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Deploy the product

First, subscribe to the product on the AWS Marketplace, and then deploy this CloudFormation file.

The First Boot

The boot time of our product may be slower compared to starting an instance from a clean AMI. This is because our custom code needs to be executed to prepare the product for you. As a result, this process may take a few minutes longer than usual.

Connecting to the Server

If you need to connect to the server, obtain its IP address and connect to the instance over SSH using the username ec2-user. Make sure to use the private key you selected during the deployment process. Upon successful connection, you should be greeted with a custom MOTD (Message of the Day) that provides detailed product information.

Automatic configuration of Linux client servers


This step is optional. If you are comfortable and confident in configuring your client servers yourself, you can proceed with manual configuration. Alternatively, if you are using another product that handles log forwarding or has its own UI for setup, you can utilize that product's interface to configure the necessary settings.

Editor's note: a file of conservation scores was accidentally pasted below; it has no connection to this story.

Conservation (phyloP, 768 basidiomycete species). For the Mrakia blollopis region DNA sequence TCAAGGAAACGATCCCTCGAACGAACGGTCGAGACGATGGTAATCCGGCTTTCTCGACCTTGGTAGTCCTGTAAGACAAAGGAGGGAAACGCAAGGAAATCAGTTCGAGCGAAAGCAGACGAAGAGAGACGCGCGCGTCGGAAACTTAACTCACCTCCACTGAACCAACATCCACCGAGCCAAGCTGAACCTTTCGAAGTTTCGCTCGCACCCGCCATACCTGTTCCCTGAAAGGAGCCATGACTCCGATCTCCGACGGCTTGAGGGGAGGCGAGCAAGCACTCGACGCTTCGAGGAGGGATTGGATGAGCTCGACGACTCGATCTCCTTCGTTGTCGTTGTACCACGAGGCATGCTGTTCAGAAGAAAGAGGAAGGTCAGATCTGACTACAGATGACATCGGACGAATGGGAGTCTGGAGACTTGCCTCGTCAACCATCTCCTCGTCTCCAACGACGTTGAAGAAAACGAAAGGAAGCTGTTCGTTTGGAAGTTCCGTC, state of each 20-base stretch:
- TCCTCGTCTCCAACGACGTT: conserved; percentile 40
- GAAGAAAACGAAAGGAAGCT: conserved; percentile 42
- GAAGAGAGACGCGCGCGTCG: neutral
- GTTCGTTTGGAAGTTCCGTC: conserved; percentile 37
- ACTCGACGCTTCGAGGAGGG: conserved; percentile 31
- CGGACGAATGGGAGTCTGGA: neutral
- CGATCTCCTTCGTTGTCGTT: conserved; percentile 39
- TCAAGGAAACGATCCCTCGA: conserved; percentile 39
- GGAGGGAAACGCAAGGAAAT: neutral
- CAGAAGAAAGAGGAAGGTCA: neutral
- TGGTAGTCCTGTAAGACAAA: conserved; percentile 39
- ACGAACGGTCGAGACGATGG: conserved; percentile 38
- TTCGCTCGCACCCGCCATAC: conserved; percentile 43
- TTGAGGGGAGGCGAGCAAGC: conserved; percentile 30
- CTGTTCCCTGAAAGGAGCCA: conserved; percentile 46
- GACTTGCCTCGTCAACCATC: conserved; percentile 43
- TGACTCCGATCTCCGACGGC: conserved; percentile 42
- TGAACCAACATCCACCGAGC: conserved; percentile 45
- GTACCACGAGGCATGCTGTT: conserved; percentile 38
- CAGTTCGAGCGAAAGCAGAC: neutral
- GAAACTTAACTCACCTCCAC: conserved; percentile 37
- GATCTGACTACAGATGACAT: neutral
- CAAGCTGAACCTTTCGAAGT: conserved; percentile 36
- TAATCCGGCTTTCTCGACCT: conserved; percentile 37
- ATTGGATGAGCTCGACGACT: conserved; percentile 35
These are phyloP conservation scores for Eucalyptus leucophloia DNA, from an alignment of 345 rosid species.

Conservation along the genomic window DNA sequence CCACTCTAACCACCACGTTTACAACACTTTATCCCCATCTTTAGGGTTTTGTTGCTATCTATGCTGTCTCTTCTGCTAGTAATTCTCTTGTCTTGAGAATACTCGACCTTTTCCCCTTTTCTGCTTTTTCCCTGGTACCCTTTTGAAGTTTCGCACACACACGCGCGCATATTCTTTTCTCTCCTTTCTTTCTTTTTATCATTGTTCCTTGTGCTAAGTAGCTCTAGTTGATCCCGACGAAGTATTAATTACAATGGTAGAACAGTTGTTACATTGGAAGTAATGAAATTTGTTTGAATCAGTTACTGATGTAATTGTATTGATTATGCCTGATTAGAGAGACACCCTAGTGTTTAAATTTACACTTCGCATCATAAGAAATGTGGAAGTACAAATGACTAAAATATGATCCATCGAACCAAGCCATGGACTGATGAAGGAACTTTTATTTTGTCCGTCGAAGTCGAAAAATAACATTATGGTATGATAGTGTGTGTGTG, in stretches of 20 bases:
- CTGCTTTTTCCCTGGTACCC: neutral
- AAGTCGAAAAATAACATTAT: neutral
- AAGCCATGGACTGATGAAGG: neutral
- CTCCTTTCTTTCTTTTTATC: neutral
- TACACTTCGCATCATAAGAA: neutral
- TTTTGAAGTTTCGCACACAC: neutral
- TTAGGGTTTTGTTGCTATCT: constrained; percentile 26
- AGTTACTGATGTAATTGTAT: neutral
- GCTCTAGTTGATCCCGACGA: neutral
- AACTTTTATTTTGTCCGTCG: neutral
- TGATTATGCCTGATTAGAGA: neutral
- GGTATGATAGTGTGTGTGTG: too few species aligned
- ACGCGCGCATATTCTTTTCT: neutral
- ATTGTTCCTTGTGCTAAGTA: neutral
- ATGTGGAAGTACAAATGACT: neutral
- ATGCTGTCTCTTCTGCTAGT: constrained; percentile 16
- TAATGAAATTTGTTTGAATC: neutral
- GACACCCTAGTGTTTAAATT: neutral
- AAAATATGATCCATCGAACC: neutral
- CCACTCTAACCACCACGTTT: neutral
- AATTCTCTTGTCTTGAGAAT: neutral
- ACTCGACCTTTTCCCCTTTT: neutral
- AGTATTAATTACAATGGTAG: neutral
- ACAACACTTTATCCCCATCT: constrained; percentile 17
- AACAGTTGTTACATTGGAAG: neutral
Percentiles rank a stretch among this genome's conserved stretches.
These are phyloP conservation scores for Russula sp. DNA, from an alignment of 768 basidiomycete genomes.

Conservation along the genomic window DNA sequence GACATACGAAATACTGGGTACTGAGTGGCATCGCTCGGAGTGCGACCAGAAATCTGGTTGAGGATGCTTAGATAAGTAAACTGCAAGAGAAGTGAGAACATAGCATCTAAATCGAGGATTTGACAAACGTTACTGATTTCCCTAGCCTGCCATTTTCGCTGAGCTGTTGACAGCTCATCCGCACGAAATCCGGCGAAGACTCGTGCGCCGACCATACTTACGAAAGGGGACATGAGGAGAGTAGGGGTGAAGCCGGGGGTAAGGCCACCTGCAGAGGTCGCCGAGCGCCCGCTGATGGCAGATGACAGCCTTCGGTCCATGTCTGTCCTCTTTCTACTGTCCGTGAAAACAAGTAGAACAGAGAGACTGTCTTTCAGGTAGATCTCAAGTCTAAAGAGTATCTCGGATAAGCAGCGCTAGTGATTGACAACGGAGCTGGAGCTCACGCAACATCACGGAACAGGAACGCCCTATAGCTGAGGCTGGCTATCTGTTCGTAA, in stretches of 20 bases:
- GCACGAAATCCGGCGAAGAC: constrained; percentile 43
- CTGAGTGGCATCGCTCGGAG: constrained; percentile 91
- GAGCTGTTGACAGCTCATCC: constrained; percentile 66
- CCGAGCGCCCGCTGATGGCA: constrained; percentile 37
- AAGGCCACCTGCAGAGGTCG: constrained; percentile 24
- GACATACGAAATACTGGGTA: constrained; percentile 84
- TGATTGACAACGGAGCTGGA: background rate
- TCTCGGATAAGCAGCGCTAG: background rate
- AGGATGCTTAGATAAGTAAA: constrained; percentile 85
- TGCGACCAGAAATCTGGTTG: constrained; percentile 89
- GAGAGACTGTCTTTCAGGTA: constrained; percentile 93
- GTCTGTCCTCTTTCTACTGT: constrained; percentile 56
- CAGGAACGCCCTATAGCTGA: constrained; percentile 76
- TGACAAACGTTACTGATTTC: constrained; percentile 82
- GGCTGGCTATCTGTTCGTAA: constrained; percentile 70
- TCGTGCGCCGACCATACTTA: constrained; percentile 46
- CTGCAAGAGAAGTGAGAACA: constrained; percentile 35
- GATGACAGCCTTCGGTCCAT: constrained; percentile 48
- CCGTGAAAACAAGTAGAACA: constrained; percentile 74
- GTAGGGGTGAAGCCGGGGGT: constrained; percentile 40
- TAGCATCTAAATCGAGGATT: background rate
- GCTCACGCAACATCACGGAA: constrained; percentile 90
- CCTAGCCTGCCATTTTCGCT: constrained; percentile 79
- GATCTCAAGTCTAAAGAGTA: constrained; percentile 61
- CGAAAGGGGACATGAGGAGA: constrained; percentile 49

Once the server (our product) is deployed correctly, you can configure your clients using the following commands. Please ensure that you replace the placeholder values with the actual ones, and ensure that the EC2 instances running these commands have access to the S3 bucket where the custom script is located.

These commands can be executed:

  • By manually executing them.
  • By placing them in the EC2 Instance UserData.
  • By executing them remotely through AWS Systems Manager.
  • And so on.

aws s3 cp s3://PARAM_BUCKET_RSYSLOG/bash/ /tmp/

chmod +x /tmp/



  1. Copy the bash script that will configure the client.
  2. Make the script executable.
  3. Configure the client to send the logs to the Rsyslog server.

Logs location

The logs can be found in the /var/log/0x4447-rsyslog folder. Inside this folder, you will find additional folders named after the remote hostname, allowing for easy identification and organization of logs.

User Management

To allow other team members to access the logs from remote servers through our product, we have created a special user group called rsyslog. This user group has access only to the remote logs. Below is a reminder on how to manage users and passwords under Linux.

How to create a user

sudo useradd -g rsyslog PARAM_USER_NAME

How to set a password

sudo passwd PARAM_USER_NAME

How to delete a user

sudo userdel PARAM_USER_NAME

How to change a password

sudo passwd PARAM_USER_NAME

Advanced details

Key aspects

  • SSL is enabled by default to only accept logs over a secure channel.
  • User access is restricted to SSH using passwords and limited only to the log folder.
  • Logs are organized in separate folders using the remote host name.

Example use cases

Your imagination is your limit, but here are some ideas worth considering: